The researchers analyzed the resting state fMRIs of 68 adults with high-functioning ASD (adults with relatively mild symptoms of ASD) and 73 control participants (participants without ASD) from the ABIDE data set. The scientists found that while the brain activity patterns in the control participants were relatively consistent, ASD participants showed significant and individually distinct (idiosyncratic) distortions of the pattern of functional connectivity. This greater variability of patterns among individuals may explain conflicting findings from previous studies, and the authors caution that brain regional connectivity differences between ASD and control groups should be examined carefully as high variability among ASD subjects may be contributing to those apparent differences. The researchers who conducted this study propose that the variations in the connectivity patterns of the ASD participants may reveal a previously unrecognized core characteristic of high-functioning adults with ASD and could potentially be used to distinguish subtypes and severity of symptoms in ASD populations. While they did discover that there was a correlation between some measures of symptom severity and the degree of distortion from the control group, given the small sample size they were not able to distinguish any subtypes of ASD. In addition, some of the study findings indicate that the differences in the connectivity patterns among individuals, including those with ASD, may be in part a result of each person’s unique interaction with his or her environment. Future studies may help explain how these distinct functional connectivity patterns arise in ASD and influence symptoms, as well as if these results can be replicated in additional populations with other disorders affecting the interaction between the brain and the environment.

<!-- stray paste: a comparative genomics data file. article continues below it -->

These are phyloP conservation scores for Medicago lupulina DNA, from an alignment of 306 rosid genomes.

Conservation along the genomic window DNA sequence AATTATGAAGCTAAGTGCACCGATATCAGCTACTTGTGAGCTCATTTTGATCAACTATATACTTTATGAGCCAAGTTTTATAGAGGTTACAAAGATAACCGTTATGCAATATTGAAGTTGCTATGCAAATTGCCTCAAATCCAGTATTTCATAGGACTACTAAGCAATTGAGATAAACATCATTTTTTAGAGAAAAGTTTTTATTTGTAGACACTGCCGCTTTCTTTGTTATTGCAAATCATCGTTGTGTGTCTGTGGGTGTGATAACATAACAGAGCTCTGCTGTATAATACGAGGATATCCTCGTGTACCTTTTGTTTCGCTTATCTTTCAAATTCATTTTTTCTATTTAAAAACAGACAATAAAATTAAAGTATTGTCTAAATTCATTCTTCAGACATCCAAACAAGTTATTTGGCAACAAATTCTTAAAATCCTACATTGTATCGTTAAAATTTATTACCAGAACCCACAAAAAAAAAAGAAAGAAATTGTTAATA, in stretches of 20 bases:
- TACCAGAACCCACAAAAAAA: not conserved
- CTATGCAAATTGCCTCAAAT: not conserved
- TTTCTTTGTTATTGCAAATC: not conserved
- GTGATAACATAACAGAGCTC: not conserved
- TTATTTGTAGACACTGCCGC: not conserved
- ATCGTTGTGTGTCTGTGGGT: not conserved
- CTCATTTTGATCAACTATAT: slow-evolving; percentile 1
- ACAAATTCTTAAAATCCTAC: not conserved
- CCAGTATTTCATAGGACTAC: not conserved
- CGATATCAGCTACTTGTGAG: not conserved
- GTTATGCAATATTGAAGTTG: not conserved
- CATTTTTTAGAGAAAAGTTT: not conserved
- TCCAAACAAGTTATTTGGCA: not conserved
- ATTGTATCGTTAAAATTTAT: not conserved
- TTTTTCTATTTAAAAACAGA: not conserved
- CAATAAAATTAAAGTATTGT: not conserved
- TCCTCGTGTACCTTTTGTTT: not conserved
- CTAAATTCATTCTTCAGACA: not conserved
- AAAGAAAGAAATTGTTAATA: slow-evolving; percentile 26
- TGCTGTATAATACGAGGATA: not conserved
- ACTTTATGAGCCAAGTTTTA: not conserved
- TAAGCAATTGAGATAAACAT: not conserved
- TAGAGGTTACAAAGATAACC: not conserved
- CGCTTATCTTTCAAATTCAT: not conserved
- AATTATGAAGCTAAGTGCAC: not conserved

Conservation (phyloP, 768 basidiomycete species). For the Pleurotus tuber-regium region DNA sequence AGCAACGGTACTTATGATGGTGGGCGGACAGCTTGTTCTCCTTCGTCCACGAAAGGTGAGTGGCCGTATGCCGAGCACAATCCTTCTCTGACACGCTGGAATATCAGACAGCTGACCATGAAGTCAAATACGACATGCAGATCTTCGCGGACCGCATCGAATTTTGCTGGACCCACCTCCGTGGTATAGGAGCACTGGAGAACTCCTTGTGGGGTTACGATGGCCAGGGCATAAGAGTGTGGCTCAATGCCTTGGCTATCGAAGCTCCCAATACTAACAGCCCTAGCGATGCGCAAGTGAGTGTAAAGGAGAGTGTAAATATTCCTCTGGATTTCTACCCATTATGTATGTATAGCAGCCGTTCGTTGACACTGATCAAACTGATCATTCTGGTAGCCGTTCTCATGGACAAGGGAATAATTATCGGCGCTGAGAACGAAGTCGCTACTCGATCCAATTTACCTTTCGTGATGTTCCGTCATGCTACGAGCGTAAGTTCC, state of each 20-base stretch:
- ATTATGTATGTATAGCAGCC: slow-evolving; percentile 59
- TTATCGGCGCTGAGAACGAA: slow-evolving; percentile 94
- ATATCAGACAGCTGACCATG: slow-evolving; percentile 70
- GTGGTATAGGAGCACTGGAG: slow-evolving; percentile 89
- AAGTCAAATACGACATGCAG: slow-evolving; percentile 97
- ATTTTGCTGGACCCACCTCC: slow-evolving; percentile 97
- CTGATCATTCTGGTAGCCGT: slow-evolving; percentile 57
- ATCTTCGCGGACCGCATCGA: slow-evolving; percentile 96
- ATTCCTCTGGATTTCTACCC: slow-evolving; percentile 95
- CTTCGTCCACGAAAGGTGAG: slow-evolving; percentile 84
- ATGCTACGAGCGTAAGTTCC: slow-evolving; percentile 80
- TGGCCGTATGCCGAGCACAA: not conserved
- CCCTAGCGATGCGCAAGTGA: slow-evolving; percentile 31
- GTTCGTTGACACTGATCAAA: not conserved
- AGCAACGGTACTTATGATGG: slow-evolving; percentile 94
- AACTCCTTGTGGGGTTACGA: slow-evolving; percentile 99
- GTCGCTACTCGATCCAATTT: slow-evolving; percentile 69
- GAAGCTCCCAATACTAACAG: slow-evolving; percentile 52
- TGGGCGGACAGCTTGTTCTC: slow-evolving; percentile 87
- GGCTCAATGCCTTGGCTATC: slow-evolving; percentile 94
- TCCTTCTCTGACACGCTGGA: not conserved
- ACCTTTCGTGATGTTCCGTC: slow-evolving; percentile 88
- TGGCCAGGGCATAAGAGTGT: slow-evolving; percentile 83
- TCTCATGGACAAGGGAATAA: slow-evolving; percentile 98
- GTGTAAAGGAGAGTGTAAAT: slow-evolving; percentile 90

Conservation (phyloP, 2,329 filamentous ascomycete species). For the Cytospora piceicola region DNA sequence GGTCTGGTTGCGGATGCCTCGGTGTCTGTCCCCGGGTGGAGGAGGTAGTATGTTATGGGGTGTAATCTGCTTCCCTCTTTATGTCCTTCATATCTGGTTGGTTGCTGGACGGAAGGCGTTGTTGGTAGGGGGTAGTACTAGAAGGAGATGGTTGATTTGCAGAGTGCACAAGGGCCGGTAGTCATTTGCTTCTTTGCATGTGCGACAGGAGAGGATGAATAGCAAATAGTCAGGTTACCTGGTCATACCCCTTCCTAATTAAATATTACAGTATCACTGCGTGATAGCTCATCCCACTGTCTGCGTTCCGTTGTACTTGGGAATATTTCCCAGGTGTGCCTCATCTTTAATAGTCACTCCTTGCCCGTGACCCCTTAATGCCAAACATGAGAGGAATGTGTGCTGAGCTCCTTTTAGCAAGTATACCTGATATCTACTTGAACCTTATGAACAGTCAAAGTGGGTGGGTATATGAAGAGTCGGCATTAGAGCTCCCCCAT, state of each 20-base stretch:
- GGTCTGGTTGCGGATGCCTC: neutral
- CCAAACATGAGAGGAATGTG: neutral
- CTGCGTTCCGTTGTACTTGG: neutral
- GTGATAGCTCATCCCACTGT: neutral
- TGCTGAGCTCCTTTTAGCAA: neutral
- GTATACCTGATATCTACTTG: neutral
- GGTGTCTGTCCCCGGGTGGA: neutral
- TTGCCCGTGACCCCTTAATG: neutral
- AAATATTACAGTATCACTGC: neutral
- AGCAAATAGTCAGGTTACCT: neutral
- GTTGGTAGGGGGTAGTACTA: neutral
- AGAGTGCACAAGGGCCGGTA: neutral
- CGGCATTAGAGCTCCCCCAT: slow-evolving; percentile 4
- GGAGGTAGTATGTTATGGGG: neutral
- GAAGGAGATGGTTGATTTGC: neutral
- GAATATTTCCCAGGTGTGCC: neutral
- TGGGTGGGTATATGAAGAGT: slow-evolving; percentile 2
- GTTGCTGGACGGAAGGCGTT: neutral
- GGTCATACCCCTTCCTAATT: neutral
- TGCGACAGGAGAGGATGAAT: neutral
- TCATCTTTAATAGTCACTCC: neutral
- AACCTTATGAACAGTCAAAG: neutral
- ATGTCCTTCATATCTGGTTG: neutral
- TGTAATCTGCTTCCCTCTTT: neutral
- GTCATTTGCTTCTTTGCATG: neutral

Insights into autism spectrum disorder genomic architecture and biology from 71 risk loci
Sanders SJ, He X, Willsey AJ, Ercan-Sencicek AG, Samocha KE, Cicek AE, Murtha MT, Bal VH, Bishop SL, Dong S, Goldberg AP, Jinlu C, Keaney JF 3rd, Klei L, Mandell JD, Moreno-De-Luca D, Poultney CS, Robinson EB, Smith L, Solli-Nowlan T, Su MY, Teran NA, Walker MF, Werling DM, Beaudet AL, Cantor RM, Fombonne E, Geschwind DH, Grice DE, Lord C, Lowe JK, Mane SM, Martin DM, Morrow EM, Talkowski ME, Sutcliffe JS, Walsh CA, Yu TW; Autism Sequencing Consortium, Ledbetter DH, Martin CL, Cook EH, Buxbaum JD, Daly MJ, Devlin B, Roeder K, State MW. Neuron. 2015 Sep 23;87(6):1215-33. [PMID: 26402605]